Forty-seven Years of the Civil Rights Act
Forty-seven years ago this month, President Lyndon Johnson signed into law the Civil Rights Act of 1964. This historic legislation outlawed discrimination against African-Americans and women, and reaffirmed the principle of equal access to education, public facilities, and opportunity. The progress we have made since then sustains my lasting optimism about the unique promise of the United States.
Despite the great accomplishments in the decades since the Civil Rights Act, a significant gap in academic achievement exists between students from low-income communities and their more affluent peers. Average scores for African-American and Hispanic eighth-graders are consistently lower than those of their White counterparts. In Pennsylvania, only 17% of Black and 13% of Hispanic students scored at a “proficient” or “advanced” level on a key national test, while 46% of White students met those benchmarks. Nationally, this persistent gap has shrunk little since 1980. Although Pennsylvania has one of the highest high school graduation rates in the country, only 53% of Black students and 50% of Hispanic students graduate, compared with 83% of White students, according to the Alliance for Excellent Education.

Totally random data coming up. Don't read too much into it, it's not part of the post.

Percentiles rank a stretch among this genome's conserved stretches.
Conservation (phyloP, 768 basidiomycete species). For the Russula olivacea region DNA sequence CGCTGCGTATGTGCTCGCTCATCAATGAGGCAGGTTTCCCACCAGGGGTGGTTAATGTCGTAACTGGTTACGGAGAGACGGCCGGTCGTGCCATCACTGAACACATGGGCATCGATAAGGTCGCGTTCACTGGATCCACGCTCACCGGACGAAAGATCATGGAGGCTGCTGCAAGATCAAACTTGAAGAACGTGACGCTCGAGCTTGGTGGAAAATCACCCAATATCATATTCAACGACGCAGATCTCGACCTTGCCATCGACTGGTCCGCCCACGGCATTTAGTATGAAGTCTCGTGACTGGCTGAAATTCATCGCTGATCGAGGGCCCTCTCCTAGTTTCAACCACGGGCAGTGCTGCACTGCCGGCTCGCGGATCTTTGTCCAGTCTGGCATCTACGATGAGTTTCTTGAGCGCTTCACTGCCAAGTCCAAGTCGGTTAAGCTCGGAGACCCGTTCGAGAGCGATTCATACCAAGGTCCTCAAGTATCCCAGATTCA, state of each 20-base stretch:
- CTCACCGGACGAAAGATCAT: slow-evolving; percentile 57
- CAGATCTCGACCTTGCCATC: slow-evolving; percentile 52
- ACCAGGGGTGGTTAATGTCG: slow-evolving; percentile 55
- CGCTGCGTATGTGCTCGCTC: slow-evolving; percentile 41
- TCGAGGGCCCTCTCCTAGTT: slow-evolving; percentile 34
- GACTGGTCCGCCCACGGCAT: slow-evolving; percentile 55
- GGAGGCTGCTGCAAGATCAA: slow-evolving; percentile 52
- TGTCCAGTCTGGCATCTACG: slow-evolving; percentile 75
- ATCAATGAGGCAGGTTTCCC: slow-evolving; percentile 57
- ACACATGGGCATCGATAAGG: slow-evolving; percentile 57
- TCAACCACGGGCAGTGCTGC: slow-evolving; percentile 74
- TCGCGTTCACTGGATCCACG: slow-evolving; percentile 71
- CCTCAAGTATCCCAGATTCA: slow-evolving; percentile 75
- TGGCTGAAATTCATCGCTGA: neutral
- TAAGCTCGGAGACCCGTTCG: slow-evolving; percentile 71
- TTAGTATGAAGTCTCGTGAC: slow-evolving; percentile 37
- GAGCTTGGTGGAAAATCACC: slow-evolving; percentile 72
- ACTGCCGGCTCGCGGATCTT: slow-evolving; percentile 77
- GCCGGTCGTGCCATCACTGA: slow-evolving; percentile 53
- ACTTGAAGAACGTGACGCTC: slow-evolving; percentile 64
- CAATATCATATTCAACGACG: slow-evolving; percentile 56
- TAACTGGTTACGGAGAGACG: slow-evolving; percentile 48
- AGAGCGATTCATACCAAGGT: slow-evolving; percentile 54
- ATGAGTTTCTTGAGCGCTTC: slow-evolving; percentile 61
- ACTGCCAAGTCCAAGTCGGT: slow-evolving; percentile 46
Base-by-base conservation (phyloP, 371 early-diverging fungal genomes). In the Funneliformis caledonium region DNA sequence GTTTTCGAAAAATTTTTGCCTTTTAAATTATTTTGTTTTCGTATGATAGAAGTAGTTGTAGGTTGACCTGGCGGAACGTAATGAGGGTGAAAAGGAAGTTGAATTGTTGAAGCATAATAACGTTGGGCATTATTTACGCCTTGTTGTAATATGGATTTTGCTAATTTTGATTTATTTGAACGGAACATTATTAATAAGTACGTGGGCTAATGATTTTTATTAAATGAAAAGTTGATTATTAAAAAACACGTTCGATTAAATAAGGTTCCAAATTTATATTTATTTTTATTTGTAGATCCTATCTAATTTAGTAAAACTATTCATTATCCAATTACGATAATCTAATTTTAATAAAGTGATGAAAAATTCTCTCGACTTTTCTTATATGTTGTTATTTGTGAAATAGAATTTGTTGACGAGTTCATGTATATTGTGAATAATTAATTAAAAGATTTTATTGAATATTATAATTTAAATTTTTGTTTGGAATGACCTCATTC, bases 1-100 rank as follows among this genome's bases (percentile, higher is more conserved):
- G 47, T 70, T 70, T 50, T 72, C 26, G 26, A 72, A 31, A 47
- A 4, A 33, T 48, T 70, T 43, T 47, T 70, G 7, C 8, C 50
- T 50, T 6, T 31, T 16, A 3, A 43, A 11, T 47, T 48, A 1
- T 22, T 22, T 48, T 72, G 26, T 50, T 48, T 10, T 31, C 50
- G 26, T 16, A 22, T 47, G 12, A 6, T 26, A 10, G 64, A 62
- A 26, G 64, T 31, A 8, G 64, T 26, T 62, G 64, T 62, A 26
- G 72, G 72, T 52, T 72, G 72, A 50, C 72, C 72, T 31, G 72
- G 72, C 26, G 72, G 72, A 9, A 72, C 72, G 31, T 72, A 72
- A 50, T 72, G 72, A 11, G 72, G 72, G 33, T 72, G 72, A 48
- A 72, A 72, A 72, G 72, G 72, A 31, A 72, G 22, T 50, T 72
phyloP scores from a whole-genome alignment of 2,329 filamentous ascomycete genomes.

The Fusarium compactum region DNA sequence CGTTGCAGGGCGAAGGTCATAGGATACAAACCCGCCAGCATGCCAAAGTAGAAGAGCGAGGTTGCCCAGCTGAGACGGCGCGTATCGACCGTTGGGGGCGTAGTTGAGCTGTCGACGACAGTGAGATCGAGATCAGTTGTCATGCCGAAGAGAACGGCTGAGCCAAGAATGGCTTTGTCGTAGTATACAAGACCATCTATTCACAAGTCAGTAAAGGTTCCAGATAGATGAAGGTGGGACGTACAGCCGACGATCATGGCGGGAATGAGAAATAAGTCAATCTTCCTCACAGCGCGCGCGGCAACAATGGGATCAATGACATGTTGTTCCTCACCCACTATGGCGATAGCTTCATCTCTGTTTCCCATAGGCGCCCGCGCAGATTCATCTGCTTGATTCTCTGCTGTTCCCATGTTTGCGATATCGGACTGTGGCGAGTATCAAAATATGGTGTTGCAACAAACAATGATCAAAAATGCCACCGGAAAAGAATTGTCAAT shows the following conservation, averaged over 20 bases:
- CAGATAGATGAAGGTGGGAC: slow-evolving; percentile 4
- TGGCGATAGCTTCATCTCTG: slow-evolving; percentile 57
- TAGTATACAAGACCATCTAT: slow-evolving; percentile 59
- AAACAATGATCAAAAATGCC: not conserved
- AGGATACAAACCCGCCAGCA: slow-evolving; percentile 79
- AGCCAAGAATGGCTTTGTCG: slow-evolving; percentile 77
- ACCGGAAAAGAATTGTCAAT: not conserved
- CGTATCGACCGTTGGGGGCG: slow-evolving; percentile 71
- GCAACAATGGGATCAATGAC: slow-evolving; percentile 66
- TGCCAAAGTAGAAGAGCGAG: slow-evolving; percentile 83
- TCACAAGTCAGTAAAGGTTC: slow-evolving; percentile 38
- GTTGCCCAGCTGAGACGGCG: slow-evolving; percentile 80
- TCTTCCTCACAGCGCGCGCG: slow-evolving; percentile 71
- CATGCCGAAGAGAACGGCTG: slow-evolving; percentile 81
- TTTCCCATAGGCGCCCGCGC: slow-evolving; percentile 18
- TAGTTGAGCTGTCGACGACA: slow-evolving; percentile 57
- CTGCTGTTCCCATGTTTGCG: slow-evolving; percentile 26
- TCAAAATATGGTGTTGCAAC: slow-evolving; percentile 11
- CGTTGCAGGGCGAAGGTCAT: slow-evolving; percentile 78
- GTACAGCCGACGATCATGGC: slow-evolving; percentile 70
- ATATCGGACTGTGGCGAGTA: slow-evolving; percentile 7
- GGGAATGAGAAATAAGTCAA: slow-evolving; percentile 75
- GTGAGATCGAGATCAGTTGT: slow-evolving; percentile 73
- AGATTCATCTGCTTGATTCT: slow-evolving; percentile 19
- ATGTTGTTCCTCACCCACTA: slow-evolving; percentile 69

Aside from our moral obligation to provide an excellent education to every child, a well-educated workforce is the foundation for a strong and competitive American economy. In Pennsylvania alone, the 34,300 students who did not graduate from high school in 2010 represent lost lifetime earnings in the Commonwealth of over $8.9 billion. I maintain a deep commitment to addressing this national issue and I will keep the stark reality of the achievement gap in mind as Congress works to reauthorize the Elementary and Secondary Education Act, also known as No Child Left Behind. I will also recall the inspiring values of equal access to opportunity that our government renewed forty-seven years ago.